A blueberry bagel that is mostly imitation blueberry is plausibly misleading

Izquierdo v. Panera
Bread Co., No. 18-CV-12127 (VSB), 2020 WL 1503557 (S.D.N.Y. Mar. 30, 2020)
Panera sold a “blueberry
bagel” that allegedly wasn’t.  [My father
thinks that bagels with fruit etc. in them already aren’t bagels, but the
allegation here is about the blueberry.] The court dismisses plaintiff’s claim
for injunctive relief because he isn’t likely to be injured again, but otherwise
denies the motion to dismiss his consumer protection claims.
The ingredient list
for the Bagel “is not displayed in-store,” but allegedly “contains only trace
amounts of real blueberries” and a “far greater proportion of imitation
blueberry ingredients.” Even inspecting the product, a reasonable consumer
allegedly couldn’t identify this fact. For context, Panera also sells a
Blueberry Muffin, which contains “fresh blueberries” as the second-to-last
ingredient and no imitation blueberries, and allegedly “[e]ven low-cost,
supermarket-shelf blueberry bagels contain only real blueberry ingredients,” so
that “[a] reasonable consumer would expect a blueberry bagel sold at a
bakery-café that stresses its healthfulness and authenticity to contain more
real blueberries than its low-cost, supermarket-shelf counterparts.”
The Second Circuit
isn’t as easy on future purchases as the Ninth, so plaintiff didn’t
successfully plead likely future injury and lacked standing for injunctive
relief.
However, he
plausibly alleged misleadingness to a reasonable consumer. The bagel is
advertised in stores with a placard reading “Blueberry” and online as a
“Blueberry Bagel,” and it allegedly appears to contain discrete pieces of fruit
scattered throughout the bagel. “It is plausible that a reasonable consumer
would believe that these visible pieces are real blueberries, in light of the
placard on the basket and their normal expectations of blueberry baked goods,”
especially given that it appears under a sign advertising Defendant’s
commitment to “clean food” and “menu transparency,” and is sold alongside a
Blueberry Muffin that contains only real blueberries.
It was not enough
that the bagel did contain some blueberries and that the ingredient list was “readily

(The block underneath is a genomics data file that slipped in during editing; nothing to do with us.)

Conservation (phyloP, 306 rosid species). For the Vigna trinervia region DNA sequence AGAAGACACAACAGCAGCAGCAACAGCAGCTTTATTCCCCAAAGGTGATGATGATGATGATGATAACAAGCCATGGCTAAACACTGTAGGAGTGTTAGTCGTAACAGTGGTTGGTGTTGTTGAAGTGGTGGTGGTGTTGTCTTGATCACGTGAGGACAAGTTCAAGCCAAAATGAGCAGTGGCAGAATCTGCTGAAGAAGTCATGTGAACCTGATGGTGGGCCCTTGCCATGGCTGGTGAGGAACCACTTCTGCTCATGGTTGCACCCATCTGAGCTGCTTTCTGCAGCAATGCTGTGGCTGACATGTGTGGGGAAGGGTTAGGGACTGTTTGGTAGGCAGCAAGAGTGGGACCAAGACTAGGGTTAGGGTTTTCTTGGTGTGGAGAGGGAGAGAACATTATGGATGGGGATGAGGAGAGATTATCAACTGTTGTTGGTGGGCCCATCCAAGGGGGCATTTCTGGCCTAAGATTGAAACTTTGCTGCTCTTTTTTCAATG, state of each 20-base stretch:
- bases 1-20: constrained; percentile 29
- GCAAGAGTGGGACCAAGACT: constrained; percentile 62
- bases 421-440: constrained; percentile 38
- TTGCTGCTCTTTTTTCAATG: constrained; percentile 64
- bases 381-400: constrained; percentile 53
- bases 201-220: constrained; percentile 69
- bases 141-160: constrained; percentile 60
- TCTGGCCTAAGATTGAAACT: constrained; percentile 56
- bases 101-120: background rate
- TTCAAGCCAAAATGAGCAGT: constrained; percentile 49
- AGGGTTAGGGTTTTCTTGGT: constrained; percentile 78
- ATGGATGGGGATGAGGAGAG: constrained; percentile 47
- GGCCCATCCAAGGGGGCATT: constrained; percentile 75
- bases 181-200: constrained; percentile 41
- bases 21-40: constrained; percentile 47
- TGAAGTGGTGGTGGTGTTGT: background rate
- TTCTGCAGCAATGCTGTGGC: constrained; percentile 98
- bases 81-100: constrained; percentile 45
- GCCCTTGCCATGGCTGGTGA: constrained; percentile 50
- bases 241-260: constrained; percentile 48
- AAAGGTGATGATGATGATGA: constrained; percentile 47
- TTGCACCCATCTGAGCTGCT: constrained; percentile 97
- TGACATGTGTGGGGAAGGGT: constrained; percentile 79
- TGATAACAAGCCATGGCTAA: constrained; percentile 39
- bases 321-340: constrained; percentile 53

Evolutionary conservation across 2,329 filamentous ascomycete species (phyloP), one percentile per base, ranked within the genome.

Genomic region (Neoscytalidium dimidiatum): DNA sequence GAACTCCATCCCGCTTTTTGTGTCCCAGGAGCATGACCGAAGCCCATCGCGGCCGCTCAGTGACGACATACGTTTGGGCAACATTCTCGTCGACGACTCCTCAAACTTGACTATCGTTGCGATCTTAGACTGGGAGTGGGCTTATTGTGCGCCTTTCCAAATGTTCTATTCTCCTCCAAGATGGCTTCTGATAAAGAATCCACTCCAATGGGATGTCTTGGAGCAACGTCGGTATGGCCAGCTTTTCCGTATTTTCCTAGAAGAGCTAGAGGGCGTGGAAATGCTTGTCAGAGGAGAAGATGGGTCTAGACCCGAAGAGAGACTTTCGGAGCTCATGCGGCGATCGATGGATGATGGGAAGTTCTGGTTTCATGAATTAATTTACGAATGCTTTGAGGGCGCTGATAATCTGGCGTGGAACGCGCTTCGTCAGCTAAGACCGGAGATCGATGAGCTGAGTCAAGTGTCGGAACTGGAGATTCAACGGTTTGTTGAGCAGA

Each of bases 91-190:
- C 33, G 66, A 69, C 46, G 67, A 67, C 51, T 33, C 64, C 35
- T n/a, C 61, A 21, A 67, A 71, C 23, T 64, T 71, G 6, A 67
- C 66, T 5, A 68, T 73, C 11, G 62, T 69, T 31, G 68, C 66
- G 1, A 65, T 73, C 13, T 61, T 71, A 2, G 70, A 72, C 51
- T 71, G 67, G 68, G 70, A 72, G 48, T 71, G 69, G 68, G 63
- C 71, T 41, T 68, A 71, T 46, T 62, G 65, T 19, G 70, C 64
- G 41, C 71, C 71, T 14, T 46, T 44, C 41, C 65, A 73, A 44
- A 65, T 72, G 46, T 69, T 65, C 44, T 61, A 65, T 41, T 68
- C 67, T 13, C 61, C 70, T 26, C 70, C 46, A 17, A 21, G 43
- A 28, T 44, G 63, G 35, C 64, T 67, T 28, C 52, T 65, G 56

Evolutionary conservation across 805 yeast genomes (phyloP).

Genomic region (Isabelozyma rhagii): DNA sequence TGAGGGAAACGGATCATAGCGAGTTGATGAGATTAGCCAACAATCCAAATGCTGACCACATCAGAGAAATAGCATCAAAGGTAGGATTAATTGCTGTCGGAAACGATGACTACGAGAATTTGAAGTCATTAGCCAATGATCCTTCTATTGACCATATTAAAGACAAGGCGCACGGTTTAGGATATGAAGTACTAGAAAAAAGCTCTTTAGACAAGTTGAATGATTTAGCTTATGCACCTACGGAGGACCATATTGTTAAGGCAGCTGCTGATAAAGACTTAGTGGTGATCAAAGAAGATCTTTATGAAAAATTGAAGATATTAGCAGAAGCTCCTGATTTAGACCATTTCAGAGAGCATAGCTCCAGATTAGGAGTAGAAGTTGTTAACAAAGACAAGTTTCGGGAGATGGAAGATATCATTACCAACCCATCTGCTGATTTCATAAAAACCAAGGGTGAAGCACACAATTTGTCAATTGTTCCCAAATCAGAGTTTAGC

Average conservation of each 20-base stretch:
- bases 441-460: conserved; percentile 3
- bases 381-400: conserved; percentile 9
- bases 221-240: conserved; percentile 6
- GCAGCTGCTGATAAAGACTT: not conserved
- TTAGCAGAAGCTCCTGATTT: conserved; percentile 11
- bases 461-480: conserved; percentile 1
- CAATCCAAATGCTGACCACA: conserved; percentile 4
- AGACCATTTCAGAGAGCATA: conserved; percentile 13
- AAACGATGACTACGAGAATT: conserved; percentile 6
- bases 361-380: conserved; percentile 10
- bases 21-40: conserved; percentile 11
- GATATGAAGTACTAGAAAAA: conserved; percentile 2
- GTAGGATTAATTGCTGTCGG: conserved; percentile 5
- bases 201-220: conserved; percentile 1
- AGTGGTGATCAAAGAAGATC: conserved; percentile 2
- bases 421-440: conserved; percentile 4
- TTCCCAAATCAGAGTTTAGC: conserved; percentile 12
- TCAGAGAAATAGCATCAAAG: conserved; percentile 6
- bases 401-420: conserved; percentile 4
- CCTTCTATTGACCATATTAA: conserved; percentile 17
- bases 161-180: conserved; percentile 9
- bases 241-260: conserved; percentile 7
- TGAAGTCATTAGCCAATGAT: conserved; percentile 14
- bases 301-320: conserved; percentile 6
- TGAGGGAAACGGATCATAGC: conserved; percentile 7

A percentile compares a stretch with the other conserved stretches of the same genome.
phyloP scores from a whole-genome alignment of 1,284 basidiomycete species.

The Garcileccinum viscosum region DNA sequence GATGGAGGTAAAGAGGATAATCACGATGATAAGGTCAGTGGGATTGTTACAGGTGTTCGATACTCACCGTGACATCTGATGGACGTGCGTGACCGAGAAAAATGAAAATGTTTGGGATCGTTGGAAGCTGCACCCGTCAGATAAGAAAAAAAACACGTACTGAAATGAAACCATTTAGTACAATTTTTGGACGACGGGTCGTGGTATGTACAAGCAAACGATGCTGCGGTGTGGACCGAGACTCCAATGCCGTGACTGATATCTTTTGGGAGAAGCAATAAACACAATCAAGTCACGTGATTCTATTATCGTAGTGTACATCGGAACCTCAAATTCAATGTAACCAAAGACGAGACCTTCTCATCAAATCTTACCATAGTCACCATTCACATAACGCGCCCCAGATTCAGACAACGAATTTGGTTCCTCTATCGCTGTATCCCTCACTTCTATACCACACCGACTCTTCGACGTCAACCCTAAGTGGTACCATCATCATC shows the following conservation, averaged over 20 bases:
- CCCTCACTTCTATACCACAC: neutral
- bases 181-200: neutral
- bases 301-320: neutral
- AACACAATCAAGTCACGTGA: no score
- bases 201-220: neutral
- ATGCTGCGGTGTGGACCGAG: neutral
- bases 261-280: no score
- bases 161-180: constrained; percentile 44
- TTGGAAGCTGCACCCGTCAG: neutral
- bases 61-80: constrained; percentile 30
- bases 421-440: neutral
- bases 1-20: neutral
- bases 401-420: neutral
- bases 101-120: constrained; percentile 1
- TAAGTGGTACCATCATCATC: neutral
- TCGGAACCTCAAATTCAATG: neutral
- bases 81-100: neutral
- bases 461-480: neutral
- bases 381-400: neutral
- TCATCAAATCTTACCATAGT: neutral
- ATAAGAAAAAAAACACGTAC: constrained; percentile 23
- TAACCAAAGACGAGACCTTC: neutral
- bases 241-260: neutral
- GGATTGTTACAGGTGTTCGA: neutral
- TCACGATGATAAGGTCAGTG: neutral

available.” It can be “materially misleading to suggest a product contains a
greater proportion of a preferred ingredient than it actually does, even where
there is a visible ingredients list that states the correct composition of the
food.” (Citing Mantikas v. Kellogg Co., 910 F.3d 633, 639 (2d Cir. 2018)
(involving “whole grain” and “made with whole grain” claims where crackers were
primarily enriched white flour), and some earlier cases.)  Although this was a close case, the court
noted that there were no allegations that a customer purchasing the bagel
in-store would have ready access to an ingredients list prior to making a
purchase, and anyway Mantikas made clear that “a reasonable consumer
should not be expected to consult the Nutrition Facts panel on the side of the
box to correct misleading information set forth” elsewhere on the packaging.
Similarly, plaintiff
adequately, though barely, pled injury by alleging that the bagel had
“significantly less value than it warranted.” A price premium theory was
plausible, even though every Panera bagel sells for the same price; the
appropriate comparator could be other blueberry bagels, which plaintiff alleged
are “low-cost” yet contain “only real blueberry ingredients.”
Fraud was also,
though just barely, alleged. The facts alleged with particularity suggested “conscious
misbehavior or recklessness,” including: (1) Panera knew the bagel’s true
composition, as evidenced by its publication of the ingredient list; (2) Panera
produced the bagel in such a way that the imitation blueberries are
indistinguishable from the real blueberries; (3) Panera purposely advertises
“menu transparency” and its “clean” food; (3) Panera is aware of consumer
beliefs about the healthful qualities of blueberries; and (4) Panera sought to
capitalize on those beliefs and its branding to sell more bagels by calling it
a Blueberry Bagel.

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